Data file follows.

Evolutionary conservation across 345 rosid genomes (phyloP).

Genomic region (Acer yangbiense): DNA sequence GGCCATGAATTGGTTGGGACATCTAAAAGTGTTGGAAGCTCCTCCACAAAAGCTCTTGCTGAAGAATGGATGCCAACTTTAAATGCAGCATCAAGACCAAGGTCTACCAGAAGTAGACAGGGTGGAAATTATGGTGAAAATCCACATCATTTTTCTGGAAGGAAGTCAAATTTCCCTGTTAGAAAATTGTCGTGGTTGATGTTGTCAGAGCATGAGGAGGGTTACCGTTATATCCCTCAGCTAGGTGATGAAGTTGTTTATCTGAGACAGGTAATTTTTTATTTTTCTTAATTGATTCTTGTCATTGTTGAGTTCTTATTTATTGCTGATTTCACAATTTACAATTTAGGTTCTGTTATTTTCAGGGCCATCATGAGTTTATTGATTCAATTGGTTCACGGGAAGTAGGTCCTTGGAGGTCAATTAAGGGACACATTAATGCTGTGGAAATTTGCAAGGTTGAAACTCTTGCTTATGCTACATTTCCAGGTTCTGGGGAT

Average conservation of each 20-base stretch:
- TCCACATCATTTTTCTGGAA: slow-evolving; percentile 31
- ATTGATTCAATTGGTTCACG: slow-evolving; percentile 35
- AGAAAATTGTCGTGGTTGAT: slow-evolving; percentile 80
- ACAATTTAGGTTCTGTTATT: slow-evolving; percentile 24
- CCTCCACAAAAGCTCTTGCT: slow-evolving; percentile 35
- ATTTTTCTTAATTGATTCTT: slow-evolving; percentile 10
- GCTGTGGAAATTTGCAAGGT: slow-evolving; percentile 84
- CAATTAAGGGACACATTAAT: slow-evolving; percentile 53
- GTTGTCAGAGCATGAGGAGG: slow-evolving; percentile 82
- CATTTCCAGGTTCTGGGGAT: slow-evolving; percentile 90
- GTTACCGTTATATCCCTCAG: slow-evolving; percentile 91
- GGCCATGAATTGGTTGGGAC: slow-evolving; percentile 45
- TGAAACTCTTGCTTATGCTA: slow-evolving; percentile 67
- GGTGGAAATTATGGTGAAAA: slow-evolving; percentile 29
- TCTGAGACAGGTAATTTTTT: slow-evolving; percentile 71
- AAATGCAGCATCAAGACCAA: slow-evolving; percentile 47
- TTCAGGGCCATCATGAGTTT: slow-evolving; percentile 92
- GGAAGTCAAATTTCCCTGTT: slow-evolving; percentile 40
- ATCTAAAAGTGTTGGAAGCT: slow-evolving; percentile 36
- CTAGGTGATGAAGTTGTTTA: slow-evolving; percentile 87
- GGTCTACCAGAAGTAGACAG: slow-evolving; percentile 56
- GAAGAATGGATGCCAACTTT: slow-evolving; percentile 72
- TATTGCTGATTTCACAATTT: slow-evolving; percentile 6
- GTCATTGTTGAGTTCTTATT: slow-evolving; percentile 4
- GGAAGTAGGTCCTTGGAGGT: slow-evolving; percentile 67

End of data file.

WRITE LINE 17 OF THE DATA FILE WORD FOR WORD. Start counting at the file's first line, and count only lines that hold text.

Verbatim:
- GGTGGAAATTATGGTGAAAA: slow-evolving; percentile 29